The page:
To the day. Would you? No, it sounds terrible. No, you'd be gone, dude.

So like, soon if you could play it on your own, people are like, why haven't you fucking worked or showed up for the podcast in six months?

Like, that would be a thing that come up, but is it worth it? I would still do the podcast. Though you would well, I mean, contrary to popular belief, I don't do this for the immense amounts of cash that comes into my bank. Oh, you haven't been given the checks?

You don't? Oh, you haven't been given the checks.

It reminds me, you guys owe money for next month.

You guys owe money for the next one.

Yeah, I mean, Eric, what did you think about that?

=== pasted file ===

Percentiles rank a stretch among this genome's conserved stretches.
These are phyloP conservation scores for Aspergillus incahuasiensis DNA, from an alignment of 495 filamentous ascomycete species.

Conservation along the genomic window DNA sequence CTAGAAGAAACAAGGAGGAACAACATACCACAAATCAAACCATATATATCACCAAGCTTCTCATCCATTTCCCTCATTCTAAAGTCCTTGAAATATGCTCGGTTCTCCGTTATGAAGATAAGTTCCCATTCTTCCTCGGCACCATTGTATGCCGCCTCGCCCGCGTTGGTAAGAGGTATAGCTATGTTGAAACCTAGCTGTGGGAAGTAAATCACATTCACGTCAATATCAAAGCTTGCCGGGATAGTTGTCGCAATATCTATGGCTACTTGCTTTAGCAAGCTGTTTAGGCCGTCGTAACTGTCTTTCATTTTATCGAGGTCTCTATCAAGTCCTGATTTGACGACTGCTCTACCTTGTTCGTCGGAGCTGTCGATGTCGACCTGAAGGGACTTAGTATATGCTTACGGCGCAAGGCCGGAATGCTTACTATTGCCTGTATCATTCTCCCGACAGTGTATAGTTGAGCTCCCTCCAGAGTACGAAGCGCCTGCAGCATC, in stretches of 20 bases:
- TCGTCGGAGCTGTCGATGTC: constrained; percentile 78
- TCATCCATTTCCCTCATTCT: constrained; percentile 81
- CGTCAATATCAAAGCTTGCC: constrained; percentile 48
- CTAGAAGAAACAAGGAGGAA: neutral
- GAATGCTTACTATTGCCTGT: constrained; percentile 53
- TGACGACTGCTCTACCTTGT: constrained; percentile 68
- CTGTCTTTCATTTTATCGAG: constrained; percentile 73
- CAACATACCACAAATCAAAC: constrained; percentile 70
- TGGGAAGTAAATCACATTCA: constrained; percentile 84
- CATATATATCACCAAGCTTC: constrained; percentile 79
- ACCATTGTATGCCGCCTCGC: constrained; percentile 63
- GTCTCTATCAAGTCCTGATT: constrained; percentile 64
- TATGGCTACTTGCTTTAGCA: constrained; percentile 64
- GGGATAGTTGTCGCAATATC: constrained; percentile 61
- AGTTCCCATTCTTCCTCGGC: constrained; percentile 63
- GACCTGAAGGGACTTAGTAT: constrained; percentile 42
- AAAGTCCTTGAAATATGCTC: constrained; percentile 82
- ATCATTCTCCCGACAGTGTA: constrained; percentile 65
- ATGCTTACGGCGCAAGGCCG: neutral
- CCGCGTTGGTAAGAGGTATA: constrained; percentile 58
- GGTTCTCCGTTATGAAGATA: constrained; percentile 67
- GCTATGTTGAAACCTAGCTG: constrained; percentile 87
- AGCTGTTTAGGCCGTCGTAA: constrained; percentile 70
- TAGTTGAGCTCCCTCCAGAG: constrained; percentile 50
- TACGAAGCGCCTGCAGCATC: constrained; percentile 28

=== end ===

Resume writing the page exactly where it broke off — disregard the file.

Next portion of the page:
Cuz like in the middle of the interview my jaw literally dropped. I was like you did what I wanted a little more clarity and depth on His practices cuz he said like well, I actually did it. It's like, okay Well, what did you do though? Cuz like it? It's one thing to say, but no I actually lived like I was dying It's like but to what degree because there are so many degrees by which you could play this

Pretend game and I didn't really he made it sound like he had and I didn't really actually

Actually accepted very alive and very alive and very very very raised it as holy shit My eyes opened I am kind of reborn like I have a new

Walk up and wasn't

Dead. I just want to know more like don't you guys want to know more?